DOWNTOWN Wednesday, October 5, 2016 Cincinnati City Council passed a resolution encouraging the Federal Government to rein in payday lending.
Payday loans in Ohio charge an average of 667% in fees on a $300 two-week loan. In 2015, payday lenders targeted low-income borrowers and drained nearly $502 million from Ohio’s economy.
Communities United for Action (CUFA) offered testimony from victims of payday and car title loans, including testimony from a single mother who took out a $700 loan in July to get her car fixed so she could keep her job. In just two months, the loan escalated to $1,500, and now she is stuck in a cycle of debt.
“City Council’s support of strong rules on payday loans is encouraging,” said CUFA president Marilyn Evans. “In Cincinnati, we need access to small loans that don’t rip people off.”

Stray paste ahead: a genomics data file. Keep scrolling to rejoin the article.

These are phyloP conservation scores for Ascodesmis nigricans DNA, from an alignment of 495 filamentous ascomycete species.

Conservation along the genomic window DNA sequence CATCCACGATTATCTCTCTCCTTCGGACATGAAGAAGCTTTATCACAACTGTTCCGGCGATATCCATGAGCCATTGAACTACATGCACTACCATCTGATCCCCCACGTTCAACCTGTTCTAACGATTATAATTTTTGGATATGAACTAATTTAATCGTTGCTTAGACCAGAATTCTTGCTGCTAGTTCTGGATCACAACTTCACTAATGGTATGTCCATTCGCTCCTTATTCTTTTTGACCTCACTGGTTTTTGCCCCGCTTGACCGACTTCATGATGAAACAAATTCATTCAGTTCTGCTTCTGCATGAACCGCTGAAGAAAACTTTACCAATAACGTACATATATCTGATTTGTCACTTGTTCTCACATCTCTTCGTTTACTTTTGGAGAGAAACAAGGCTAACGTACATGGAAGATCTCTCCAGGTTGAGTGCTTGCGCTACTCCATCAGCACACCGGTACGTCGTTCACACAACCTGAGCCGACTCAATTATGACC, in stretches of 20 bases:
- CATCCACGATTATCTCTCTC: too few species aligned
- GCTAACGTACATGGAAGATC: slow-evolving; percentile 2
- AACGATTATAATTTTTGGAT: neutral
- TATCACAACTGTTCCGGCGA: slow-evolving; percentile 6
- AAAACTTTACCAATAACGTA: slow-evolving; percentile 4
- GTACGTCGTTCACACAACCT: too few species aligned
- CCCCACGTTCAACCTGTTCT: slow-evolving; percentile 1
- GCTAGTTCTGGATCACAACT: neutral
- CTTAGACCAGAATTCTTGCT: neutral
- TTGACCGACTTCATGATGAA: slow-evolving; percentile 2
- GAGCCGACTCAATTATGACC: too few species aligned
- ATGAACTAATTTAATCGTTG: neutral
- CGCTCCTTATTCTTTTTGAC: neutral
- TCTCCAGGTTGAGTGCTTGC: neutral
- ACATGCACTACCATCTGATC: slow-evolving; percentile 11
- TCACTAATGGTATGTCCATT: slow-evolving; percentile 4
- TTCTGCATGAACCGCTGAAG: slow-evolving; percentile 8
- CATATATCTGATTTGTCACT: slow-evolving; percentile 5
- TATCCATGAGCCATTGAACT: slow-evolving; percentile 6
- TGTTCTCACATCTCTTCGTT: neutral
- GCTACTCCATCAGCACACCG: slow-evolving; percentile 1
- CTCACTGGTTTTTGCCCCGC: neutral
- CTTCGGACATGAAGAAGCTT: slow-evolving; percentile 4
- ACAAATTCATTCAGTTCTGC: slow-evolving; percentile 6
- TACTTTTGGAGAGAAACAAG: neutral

CUFA is an affiliate of the national organization, People’s Action, which is calling for an end to payday lending. Today People’s Action released a collection of stories about people who have been taken advantage of by payday lenders. To see these stories, including a story from CUFA member Dorothy Lewis, visit www.PeoplesAction.org/DebtTrap/.
The public is encouraged to submit comments to strengthen rules on payday loans. The comment period ends Friday, October 7. To submit comments, visit http://www.cufacincy.org/2016/06/03/act-now-help-strengthen-payday-loan-rule/.
The resolution passed today supports the Consumer Financial Protection Bureau’s (CFPB) rule on payday, car title and high-cost installment loans. The rule proposed by the CFPB would require small dollar lenders to assess the borrower’s ability-to-repay to protect the borrower from accumulating debt. A copy of the City’s ordinance can be found at: http://city-egov.cincinnati-oh.gov/Webtop/ws/council/public/child/Blob/46102.pdf?rpp=-10&m=2&w=doc_no%3D%27201601321%27
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